Tuesday, September 28, 2010

The Dead Detective by William Heffernan

Classic old-school detective work: I hadn’t realized how much I missed it until I read this new novel from Akashic Press. I’d heard Heffernan was good, and I’m sorry I waited so long to read one of his titles. Everything about this crime novel speaks to the traditional style of ‘whodunit’ mysteries: it has an ensemble cast of police characters (the high-level brass is a bit stereotypical), an intelligent criminal, and a string of intersecting events that complicate the search for the killer. Best of it all, it has a badass detective who isn’t simply a genius, but rather a team-player with a special sensitivity for victims and with insight on human nature.

Harry Doyle is The Dead Detective, a nickname he acquired when his past caught up with his career as a policeman. As a child, his mother attempted to murder him and his brother, and only Harry was able to be resuscitated. Adopted by a policeman, he grew up with understandable hatred for his mother and a desire to help other victims. He appears to sense details that others overlook. He also has a somewhat unique ability, for an accomplished detective, to keep both superiors and underlings happy.

The case in this novel, which I hope is the beginning of a series, is about an infamous female schoolteacher, a pedophile who preyed on a teenage student. Her murder early on is mysterious, as she was supposed to be under house arrest. The location of the crime scene, as well as further murders that may be related all create a twisted web for the detectives to unravel. Harry guides a team to the solution, all the while dealing with the impending parole of his mother (who happens to be intent on finishing her work of killing Harry). This is a smart and, at times, snarky novel that makes you hope Harry Doyle reappears with another case to solve.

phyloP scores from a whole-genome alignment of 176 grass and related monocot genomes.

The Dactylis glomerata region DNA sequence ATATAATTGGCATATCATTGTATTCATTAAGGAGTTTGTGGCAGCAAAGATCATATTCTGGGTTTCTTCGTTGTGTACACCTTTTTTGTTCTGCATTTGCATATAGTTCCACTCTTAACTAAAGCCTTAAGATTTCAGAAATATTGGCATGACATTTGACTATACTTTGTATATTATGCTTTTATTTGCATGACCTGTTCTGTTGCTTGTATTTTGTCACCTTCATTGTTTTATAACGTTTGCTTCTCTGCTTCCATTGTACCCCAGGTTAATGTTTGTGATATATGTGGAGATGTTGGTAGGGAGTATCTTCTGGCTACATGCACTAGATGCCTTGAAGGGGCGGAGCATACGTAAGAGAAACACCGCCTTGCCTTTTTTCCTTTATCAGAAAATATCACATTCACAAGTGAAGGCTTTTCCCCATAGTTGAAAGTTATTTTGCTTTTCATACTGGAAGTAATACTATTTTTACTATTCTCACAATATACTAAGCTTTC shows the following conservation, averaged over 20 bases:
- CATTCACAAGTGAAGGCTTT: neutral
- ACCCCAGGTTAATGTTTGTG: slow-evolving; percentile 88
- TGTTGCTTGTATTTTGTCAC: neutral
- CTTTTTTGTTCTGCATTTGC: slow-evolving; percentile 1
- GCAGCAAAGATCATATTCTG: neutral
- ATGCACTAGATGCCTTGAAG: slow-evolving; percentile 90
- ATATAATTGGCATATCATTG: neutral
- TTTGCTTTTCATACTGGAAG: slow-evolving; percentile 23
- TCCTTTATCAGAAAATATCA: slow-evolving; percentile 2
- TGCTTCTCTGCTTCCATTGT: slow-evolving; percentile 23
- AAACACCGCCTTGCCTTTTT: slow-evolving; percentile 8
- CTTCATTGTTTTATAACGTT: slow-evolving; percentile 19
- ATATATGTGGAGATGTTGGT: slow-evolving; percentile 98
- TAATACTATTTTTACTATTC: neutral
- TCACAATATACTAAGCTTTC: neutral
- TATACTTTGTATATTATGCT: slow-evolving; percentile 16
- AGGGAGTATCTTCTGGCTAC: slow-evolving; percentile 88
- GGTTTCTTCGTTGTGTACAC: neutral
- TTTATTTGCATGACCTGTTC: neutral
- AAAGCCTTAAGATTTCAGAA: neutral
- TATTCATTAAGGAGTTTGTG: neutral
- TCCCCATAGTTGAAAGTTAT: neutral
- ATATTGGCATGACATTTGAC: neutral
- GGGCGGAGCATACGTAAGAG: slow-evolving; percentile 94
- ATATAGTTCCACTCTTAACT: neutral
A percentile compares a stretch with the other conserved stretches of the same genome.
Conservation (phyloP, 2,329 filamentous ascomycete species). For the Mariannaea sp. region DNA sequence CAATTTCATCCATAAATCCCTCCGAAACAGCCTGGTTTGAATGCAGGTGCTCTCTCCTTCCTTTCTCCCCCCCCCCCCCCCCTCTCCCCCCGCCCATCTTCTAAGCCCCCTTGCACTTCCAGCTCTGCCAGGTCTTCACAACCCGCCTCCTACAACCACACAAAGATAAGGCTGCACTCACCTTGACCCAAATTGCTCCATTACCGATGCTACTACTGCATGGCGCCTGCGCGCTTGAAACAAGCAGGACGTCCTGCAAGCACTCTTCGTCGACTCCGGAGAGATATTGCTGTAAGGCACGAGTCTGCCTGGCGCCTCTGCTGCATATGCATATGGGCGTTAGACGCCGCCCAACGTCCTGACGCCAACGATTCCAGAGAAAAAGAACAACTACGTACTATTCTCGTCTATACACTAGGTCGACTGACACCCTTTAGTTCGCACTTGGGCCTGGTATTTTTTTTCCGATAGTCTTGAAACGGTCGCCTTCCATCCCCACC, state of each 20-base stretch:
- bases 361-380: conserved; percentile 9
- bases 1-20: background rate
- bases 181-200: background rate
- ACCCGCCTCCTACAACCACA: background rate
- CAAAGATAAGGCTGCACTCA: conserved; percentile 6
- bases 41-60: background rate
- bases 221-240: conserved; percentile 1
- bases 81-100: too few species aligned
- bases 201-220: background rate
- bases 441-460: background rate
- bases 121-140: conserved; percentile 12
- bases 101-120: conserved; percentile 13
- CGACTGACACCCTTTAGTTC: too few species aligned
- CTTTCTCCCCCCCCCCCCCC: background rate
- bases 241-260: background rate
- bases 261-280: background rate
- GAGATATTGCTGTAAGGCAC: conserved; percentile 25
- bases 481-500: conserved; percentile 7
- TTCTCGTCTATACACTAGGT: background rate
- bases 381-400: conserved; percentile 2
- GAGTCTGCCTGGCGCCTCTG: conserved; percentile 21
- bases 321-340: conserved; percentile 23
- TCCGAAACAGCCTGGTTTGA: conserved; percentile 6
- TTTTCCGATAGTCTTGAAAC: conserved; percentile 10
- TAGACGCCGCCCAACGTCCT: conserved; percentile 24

That said, I had a few technical difficulties with the book. Small things really, but they did distract me a bit from the narrative in a few places. One was early on when a significant witness is being questioned about her friendship with the victim. Despite the detective's focus, she never asks what or if anything happened to her friend, which didn’t ring true. It seems that at that moment, her response would have been to ask what was going on. Her lack of curiosity struck me as 'off'. The other problem I had was an element of foreshadowing that became too obvious-the author repeats, quite often, that the murderer could be right amongst them. Too much information, and I’m not sure why the novel needed that not-so-subtle clue.  In any case, these distractions are not significant enough to ruin a really great crime story.

Thanks to Zach and Johanna of Akashic Press for the Review Copy.
While this book officially releases October 1, it is for sale at numerous retailers now.

1 comment:

  1. Sounds like a promising start, if it's a series. Thanks for the review!